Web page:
From teaching chords in his daughter's bedroom to running a music school with more than 150 students, it's been a full-on five years for Ricky Bloomfield.
This weekend's end of term concerts mark the end of an era with Bloomfield selling his Merimbula School of Music. The business is set to continue under the eye of current teacher Nick Keeling while Bloomfield looks to focus on recording and releasing new music in 2020.
Keeling has been teaching at the School of Music for around six months after relocating from Melbourne.
"He's an amazing jazz pianist and banjo player, and is part of a great bluegrass band Mustered Courage," Bloomfield said, "and it feels like a natural progression of things.
"I was very considered with who I let take it on. There was a lot of interest but I felt it went to the right person.
"I expect Nick will increase the professionalism of this place even more."
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Bloomfield said the school had humble beginnings of teaching guitar in his daughter's bedroom in Tura before shifting to Merimbula's CBD.
"David and Geoff Willis were teaching singing in some office space at the back of this building and I asked if I could use the space to teach my music students as well," Bloomfield said.
As it happened, the Willis twins were looking to finish up and Bloomfield "risked it" by taking up the lease.
The school grew "on the strength of word of mouth" with up to 70 students a week before Bloomfield realised he had to enlist some help.
"I had to add more teachers to keep up which is something I never expected I'd need to do."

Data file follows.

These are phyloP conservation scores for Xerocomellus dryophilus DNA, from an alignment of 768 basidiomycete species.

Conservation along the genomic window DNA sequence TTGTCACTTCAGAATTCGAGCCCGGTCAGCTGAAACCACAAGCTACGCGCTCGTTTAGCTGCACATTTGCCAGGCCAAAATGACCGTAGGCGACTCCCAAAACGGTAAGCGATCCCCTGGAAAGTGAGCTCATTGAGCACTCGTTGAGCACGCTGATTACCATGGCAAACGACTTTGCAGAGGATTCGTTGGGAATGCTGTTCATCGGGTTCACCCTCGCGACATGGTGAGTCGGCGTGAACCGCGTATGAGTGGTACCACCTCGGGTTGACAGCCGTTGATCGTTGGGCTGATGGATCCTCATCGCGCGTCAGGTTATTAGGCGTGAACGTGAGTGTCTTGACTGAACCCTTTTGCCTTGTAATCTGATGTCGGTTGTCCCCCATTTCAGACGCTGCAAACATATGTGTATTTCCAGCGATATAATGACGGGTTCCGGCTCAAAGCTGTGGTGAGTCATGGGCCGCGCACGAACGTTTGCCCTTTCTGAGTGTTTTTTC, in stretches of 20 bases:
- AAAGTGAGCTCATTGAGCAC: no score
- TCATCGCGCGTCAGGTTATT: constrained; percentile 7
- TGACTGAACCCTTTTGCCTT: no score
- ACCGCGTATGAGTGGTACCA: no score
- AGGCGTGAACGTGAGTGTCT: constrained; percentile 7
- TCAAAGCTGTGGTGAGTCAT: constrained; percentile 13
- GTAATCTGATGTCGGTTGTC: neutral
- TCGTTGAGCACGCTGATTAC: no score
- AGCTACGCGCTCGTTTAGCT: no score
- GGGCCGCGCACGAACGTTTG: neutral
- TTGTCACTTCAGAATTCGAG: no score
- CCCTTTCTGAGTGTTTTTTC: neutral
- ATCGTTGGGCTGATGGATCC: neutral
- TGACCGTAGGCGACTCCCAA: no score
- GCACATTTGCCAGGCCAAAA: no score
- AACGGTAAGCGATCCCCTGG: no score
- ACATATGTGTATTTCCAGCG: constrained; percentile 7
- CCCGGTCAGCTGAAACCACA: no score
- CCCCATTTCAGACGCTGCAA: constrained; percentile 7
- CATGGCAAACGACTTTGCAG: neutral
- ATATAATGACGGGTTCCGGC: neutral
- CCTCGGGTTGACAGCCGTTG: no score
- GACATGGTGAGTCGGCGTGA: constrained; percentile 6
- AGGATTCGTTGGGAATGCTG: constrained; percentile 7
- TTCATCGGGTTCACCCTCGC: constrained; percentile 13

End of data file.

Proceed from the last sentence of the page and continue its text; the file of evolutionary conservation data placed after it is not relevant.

The school moved into larger purpose-built studio and recording space at the front of the building above the Merimbula newsagency and now has eight teachers working there with more than 150 students.
Many of those students will be taking to the stage at the Merimbula RSL auditorium this weekend for their end-of-term concert - over two nights given the number of performances.
"It's the most eclectic concert you'll ever see," Bloomfield said.
"It might go from Nirvana to Twinkle Twinkle Little Star to a flute recital to original songs.
"The thing about these concerts is I've always been giving students encouragement to perform, no matter the level they're at.
"It doesn't matter if they get up and only play two chords, it's as inclusive as possible," he added, saying he has worked with people with disability, and budding musicians of all ages.
"I remember one student who only played two chords at his first concert. Now he's really shredding!"
Bloomfield encouraged anyone who had ever had links with the Merimbula School of Music to join them this weekend to enjoy the last concert of which he is a part as well as say hello to new owner Nick Keeling.
The Merimbula School of Music concerts are open to the public for $5 entry and start at 6.30 each night, December 14-15.
After this weekend, Bloomfield plans to "take some time, do some mixes, and reflect on what an awesome and fulfilling journey this has been - both professionally and personally".
And in 2020 keep an ear out for some new material to come from him and his new collaboration with Chelsea Atkins and Corinne Gibbons, recording as One Generation.